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Bearish Risks Remain Despite a Tight Oil Market

Bearish Risks Remain Despite a Tight Oil Market

The larger-than-anticipated inventory draw is…

Oil Jumps on Significant Crude Inventory Draw

Crude oil inventories in the United States fell by 9.163 million barrels for the week ending June 28, according to The American Petroleum Institute (API), after analysts had expected a 150,000 barrel draw.

For the week prior, the API reported a 914,000 barrel build in crude inventories.

On Tuesday, the Department of Energy (DoE) reported that crude oil inventories in the Strategic Petroleum Reserve (SPR) rose by 0.4 million barrels as of June 28. Inventories are now at 372.6 million barrels—the highest level since December 2022, but still well below the 656 million barrels in inventory in June 2020.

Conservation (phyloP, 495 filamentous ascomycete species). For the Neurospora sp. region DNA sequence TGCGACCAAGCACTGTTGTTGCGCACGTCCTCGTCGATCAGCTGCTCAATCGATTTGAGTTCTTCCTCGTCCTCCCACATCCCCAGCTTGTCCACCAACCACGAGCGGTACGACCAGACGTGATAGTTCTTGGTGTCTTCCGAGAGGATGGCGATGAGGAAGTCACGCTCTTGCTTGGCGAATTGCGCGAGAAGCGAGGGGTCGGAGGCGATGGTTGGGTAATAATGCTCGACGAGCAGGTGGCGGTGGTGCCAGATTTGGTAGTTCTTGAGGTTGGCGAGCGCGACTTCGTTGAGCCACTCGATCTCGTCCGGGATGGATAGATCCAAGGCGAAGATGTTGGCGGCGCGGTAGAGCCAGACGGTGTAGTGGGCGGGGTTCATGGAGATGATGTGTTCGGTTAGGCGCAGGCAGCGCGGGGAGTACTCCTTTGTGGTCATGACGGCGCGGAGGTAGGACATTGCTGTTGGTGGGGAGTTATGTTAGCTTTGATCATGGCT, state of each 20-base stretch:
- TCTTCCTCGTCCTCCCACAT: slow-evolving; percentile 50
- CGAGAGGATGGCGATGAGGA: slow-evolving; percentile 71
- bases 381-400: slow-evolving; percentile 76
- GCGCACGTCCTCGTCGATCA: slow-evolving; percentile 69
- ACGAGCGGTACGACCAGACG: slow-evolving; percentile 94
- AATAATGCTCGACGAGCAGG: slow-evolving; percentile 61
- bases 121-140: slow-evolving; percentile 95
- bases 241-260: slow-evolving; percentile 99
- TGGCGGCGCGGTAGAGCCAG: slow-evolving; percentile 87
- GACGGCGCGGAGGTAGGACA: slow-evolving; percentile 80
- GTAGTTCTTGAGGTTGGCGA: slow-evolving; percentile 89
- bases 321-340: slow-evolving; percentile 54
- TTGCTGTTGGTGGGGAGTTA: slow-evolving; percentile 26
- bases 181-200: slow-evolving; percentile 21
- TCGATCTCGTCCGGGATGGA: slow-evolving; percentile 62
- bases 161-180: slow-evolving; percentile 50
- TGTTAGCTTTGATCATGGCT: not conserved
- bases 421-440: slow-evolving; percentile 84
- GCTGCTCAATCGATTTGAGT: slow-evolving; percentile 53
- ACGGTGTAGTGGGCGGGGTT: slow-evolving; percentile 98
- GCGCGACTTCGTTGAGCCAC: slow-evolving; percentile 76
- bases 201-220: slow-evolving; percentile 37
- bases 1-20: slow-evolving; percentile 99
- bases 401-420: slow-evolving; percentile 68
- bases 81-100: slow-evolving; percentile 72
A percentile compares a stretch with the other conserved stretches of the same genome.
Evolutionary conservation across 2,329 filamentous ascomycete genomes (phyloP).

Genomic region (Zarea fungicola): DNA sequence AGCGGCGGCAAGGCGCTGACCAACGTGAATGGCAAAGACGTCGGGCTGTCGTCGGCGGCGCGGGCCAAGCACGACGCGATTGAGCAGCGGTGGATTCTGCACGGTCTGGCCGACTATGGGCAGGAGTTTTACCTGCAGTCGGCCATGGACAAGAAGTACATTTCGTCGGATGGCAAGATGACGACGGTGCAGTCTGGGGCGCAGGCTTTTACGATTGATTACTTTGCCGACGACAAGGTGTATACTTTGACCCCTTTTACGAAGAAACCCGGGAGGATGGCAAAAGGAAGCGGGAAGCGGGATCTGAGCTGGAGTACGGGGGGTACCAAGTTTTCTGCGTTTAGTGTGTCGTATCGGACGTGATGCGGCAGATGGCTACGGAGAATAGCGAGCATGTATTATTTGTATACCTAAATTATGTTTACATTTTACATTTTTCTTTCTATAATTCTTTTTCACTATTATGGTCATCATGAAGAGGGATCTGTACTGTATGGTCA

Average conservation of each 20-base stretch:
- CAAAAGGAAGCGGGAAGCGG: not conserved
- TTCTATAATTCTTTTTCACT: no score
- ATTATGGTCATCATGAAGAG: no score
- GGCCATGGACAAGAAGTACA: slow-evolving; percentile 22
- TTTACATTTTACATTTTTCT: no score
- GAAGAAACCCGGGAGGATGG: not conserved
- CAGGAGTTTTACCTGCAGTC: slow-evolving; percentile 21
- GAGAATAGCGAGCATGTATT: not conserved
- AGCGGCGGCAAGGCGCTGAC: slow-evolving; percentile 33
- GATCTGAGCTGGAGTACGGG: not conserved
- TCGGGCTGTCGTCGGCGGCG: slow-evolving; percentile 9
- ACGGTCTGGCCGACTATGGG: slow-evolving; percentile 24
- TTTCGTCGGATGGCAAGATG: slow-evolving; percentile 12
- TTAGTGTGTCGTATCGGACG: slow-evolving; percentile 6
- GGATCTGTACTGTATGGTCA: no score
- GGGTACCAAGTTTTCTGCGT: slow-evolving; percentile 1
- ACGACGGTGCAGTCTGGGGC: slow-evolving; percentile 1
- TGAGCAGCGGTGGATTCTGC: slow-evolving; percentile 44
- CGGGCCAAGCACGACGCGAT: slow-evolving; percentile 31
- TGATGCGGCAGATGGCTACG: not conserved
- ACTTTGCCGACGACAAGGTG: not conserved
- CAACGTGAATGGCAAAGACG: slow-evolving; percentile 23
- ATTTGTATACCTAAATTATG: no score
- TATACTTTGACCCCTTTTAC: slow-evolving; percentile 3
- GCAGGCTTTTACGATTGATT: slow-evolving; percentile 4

Oil prices were trading up ahead of the API data release on Tuesday. At 10:17 am ET, Brent crude was trading up $0.34 on the day at $86.94—and up about $2 per barrel from this time last week. The U.S. benchmark WTI was also trading up on the day at +0.30% to $83.63—up nearly $3 per barrel from this time last week.

Gasoline inventories rose this week, by 2.468 million barrels, after last week’s 3.843-million-barrel increase. As of last week, gasoline inventories are on par with the five-year average for this time of year, according to the latest EIA data.

Distillate inventories fell this week by 740,009 barrels, compared to last week’s 1.178-million-barrel dip. Distillates were about 9% below the five-year average for the week ending May June 21, the latest EIA data shows.

Cushing inventories rose this week, according to API data, by 404,000 barrels after falling by 350,000 barrels in the previous week.

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  • J T on July 02 2024 said:
    Am I understanding this correctly that the analysts were off by over 9 MILLION barrels in their estimates? They are about as accurate as weather forecasters but swaying the market on their crackpot estimates and corrections.

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